The Federal Capital Territory (FCT) is facing alarming surge in insecurity, prompting growing concerns among residents and authorities. The capital city, once considered relatively immune to the prevalent security challenges in other parts of the country, is now grappling with an escalating wave of criminal activities, particularly kidnappings.
According to a 2020 report by SB Morgen, Abuja was ranked 11th among locations with frequent abductions, a stark revelation of the evolving security landscape in the region. Over the last three years, close to 50 kidnap cases have been recorded in Abuja, involving over 200 individuals. The severity of the issue becomes more apparent when examining the data from January 2021 to June 2023, revealing approximately 40 recorded cases with a staggering 236 victims. Between October and December 2023 alone, there were 13 recorded kidnap incidents, impacting 80 victims.
These incidents are not isolated to specific areas but have occurred in various locations within Abuja, including Gwagwalada Kuje, Lugbe, Pegi, Abaji, Keti, and Kwali. What is particularly concerning is that these incidents seem to occur unchallenged by security agencies, allowing criminal elements to operate with impunity.
The economic toll of this rising insecurity is substantial, with confirmed ransom payments totaling N653.7 million between 2021 and 2022. Residents and businesses in the affected areas are bearing the brunt of these security challenges, and the impact on daily life and economic activities is becoming increasingly pronounced.
Recent individual accounts, such as that of Surajudeen Olasinde, a public servant, shed light on the personal traumas experienced by residents. Olasinde narrated the kidnapping of his wife, Mistura, and two daughters, Hauwa and Fatima, around the Galadima District. The kidnappers demanded an exorbitant N100 million ransom, highlighting the audacity and brazenness of criminal elements operating within the city. Ultimately, a negotiated settlement amounted to N2.8 million.
In response to these security threats, the Federal Capital Territory Police Command has deployed additional officers and pledged to address the dire situation. However, the continued incidents and challenges faced by security agencies raise questions about the effectiveness of current measures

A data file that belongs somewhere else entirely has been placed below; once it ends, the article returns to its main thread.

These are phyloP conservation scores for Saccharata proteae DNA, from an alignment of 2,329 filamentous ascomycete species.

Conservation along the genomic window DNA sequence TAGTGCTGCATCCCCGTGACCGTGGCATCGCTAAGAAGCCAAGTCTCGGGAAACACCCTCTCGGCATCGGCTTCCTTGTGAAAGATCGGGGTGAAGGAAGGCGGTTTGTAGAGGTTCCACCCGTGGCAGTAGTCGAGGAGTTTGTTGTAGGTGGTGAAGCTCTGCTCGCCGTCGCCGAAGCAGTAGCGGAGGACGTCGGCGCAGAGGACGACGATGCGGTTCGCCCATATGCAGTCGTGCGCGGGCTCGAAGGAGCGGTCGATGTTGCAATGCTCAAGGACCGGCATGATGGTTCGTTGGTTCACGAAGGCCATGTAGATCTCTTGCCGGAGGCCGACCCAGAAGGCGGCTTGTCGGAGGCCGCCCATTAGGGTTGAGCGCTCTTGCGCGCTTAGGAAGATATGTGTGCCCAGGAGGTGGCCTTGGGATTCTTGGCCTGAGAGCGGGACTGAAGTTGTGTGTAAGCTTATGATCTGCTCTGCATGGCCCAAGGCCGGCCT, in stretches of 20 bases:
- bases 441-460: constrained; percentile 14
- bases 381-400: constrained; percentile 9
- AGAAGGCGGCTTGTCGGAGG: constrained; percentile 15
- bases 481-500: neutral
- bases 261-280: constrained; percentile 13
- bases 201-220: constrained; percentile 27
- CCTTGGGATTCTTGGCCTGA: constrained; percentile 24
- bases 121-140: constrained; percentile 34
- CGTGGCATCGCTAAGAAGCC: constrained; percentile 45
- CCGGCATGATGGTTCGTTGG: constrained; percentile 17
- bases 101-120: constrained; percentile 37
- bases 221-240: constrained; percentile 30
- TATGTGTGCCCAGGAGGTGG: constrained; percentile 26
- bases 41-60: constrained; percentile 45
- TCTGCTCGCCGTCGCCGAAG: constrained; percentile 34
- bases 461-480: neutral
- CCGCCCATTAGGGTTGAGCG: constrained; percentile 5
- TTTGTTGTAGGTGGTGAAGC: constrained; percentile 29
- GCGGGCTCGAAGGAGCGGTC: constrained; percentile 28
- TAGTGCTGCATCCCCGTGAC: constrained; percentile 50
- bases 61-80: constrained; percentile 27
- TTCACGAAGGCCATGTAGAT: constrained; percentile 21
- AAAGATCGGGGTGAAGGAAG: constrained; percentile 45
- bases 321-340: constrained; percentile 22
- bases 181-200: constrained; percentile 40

In the face of this security crisis, Abuja residents are navigating a complex landscape of emotions, practical considerations, and community-driven responses. The collective resilience and determination to address the root causes of insecurity reflect the community’s commitment to restoring safety and stability in the Federal Capital Territory..
A resident simply identified as Mr Kenneth Joshua called for investigations into security lapses and swift action against perpetrators. “The government really needs to come to our aide”, he said
In the latest surge of criminal activities plaguing the Federal Capital Territory (FCT), a suburb of the Bwari Area Council, Sagwari Layout Estate in Dutse, became the ominous stage for a brazen abduction. On Sunday evening, a group of kidnappers, masquerading as herdsmen, infiltrated the estate, snatching eight residents and two hotel staff in a daring assault.
Another dire reality persisted, with incidents like the December 24 invasion of Garam community, located just a five-minute drive from Bwari, resulting in the tragic killing of a pastor and the abduction of 13 others.
Subsequent bandit attacks on December 28 targeted Kuduru in the FCT, leading to the kidnapping of 18 individuals.